AXC - The bike

AXC - The bike

Friday, May 30, 2014

The Crucible

 Monday, May 26, tour day 23

The experience of this trip can turn on a dime from perfect to pathetic.
Monday, the route threw everything it could at me in an effort to defeat me, but I persevered!

A few weeks ago, it was naive to declare the day 'the hardest day ever', because that seems to be redefined on a regular basis. Monday was one of those times. 

We knew it was going to be a long day and difficult day. An 81 mile day was by far the most mileage we've done yet. People in the group planned to tackle this by getting up and on the road early. I did not. I'm not a morning person, so I got up at my regular time, was a little more expeditious than normal, but got on the road around the time I normally do. 
The campsite the night before was in a bit of a 'food desert' so there were no stores to pick up breakfast and lunch fixins for the day. That was the first challenge. 
We hit up a convenience store/mini-mart at the corner on the way out, and made due with what they had. 

The day started off nice, but warmed up quickly. It had been cool and dry the last several days but that broke some time overnight and the heat and humidity were bearing down on me by 9 am.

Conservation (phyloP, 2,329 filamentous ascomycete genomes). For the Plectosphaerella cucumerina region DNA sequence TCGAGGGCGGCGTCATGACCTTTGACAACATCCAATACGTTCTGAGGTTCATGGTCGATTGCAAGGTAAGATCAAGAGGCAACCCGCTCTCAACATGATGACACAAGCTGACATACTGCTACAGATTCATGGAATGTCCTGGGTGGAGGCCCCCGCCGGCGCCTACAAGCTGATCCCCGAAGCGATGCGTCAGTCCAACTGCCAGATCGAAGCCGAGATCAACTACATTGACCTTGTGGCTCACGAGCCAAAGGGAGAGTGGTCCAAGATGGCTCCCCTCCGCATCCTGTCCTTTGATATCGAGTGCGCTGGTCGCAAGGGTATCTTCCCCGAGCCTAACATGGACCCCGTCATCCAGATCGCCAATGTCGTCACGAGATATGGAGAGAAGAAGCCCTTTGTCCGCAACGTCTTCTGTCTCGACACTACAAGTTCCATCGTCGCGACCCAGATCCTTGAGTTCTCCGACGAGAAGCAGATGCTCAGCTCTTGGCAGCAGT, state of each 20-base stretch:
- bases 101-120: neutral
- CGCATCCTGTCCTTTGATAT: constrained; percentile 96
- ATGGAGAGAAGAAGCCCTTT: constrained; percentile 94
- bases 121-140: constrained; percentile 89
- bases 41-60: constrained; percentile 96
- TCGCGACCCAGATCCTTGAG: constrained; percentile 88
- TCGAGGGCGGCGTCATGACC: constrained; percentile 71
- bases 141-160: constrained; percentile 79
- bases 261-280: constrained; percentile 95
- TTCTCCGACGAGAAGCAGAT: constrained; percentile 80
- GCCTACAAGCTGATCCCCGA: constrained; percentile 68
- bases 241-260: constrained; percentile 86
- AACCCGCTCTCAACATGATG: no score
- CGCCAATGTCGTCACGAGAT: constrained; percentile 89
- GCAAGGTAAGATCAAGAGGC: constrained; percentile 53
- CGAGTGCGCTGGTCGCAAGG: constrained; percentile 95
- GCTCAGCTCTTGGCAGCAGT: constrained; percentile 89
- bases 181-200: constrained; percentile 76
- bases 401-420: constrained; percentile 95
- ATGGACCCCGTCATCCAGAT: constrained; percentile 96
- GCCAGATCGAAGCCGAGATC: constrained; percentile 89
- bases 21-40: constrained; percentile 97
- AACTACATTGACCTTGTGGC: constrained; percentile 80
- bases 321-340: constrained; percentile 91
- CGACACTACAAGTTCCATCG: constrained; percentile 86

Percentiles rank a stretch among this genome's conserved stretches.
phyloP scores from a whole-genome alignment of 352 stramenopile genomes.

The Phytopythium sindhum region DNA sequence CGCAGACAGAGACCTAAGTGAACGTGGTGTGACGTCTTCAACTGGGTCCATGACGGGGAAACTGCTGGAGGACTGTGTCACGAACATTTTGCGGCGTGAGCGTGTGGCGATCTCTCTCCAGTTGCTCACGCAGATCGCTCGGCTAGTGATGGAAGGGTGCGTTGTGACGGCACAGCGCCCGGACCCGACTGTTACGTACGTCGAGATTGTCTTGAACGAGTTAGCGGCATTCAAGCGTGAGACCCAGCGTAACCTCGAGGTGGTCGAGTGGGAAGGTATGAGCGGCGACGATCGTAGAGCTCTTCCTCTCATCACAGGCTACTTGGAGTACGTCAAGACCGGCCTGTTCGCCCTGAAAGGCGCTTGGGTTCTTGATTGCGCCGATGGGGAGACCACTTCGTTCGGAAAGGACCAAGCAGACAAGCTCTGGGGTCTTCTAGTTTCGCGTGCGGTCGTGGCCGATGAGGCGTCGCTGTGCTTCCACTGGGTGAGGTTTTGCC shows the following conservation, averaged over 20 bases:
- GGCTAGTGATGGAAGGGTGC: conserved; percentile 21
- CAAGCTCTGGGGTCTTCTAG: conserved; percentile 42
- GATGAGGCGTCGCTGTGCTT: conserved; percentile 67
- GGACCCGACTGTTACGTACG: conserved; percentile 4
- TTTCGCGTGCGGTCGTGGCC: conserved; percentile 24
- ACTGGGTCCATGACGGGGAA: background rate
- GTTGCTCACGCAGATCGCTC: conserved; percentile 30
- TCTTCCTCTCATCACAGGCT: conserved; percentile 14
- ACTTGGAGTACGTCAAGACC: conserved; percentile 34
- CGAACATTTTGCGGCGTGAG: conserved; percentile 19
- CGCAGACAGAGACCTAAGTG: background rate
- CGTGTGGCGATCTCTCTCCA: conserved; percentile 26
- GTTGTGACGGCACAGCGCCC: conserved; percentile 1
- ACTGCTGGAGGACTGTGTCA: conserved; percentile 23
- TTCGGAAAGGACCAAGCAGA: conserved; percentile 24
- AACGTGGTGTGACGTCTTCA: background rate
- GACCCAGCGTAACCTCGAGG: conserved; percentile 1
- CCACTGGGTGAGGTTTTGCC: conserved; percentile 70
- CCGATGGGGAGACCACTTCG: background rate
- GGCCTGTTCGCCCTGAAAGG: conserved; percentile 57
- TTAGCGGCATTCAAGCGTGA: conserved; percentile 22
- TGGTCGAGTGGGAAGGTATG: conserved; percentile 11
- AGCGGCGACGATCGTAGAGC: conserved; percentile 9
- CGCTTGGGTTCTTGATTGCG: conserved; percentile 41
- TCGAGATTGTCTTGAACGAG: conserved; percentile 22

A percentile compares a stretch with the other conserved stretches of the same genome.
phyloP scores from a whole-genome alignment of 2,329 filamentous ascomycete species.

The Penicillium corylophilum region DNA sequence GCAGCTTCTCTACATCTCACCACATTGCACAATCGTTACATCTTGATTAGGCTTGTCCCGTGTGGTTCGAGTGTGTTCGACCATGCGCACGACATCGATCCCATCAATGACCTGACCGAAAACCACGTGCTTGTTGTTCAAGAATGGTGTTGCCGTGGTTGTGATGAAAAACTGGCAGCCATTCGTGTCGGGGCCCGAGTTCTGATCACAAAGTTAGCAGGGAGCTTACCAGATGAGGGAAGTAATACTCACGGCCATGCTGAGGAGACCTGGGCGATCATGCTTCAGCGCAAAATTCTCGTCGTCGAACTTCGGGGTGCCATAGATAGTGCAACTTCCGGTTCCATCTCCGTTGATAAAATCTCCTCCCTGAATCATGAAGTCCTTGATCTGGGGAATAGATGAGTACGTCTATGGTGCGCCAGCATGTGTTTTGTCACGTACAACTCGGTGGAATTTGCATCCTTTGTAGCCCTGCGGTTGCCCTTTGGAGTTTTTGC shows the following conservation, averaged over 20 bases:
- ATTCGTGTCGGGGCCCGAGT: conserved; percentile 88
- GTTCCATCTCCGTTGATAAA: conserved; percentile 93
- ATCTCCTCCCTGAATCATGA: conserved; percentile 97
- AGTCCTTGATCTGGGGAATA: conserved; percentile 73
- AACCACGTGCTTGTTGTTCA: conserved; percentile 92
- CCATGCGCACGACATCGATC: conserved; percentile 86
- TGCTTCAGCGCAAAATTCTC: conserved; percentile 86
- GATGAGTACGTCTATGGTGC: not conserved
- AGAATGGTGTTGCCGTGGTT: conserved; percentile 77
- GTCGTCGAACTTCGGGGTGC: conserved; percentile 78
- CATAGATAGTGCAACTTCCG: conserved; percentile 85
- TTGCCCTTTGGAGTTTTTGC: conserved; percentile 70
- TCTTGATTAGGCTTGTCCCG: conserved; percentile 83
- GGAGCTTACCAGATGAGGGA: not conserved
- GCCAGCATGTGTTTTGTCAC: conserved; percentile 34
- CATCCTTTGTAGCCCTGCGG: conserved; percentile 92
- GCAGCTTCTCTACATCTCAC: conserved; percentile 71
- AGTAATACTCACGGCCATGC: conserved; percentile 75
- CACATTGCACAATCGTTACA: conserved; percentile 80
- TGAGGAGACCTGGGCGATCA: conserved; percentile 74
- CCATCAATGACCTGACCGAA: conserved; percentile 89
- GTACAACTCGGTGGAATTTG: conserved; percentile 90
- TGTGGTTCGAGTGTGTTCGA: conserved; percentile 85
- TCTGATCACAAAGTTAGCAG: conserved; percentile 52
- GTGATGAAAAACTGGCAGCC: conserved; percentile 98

The prior few days had been really nice, with gently rolling hills that were barely noticeable after the hard climbing we've done. That changed on Monday though, and the steep Kentucky hills were back with a vengeance. Right off the bat, there was a hill so steep that we all had to get off our bikes and push them up the hill. That happened several times throughout the day, either because the hills were that steep, or they just came in such quick succession that my legs couldn't handle them! 

Written on the road at the top of the hill. 
Around 10 am I found a little greasy spoon restaurant and had 'second breakfast', which was wonderful. There's been a dearth of restaurants along the way, and when we do find them we've either already eaten, or the timing just doesn't work. But today I was riding alone and the timing was just right!

After breakfast I ran into some of my group about a half mile up the road, they had stopped for flavored ice, and were just getting back on the road, so I fell in with them and we rode on. 

Being Memorial Day, there was a lot of vacation traffic, and we were heading into a place called Rough River Lake, which was apparently a popular recreation destination. People were heading there with their boats and RVs. We ended up with a lot of traffic stuck behind us on a narrow 2 lane road going up a hill. This is a double whammy because we're really slow going up the hill, and the cars are stuck behind us and they can't see over the top of the hill for oncoming traffic to safely pass us in the other lane. So they're basically stuck waiting for us to get up the hill. One the one hand, it was good that there was a larger group of us, so we were more visible as a group, but it also made it more difficult for people to get around. For the most part, people were very patient and courteous, but there were one or two people who were not. The worst offender was one big RV that would rev it's engine every time it passed a rider - the exhaust belching out black smoke that totally engulfed us in toxic darkness.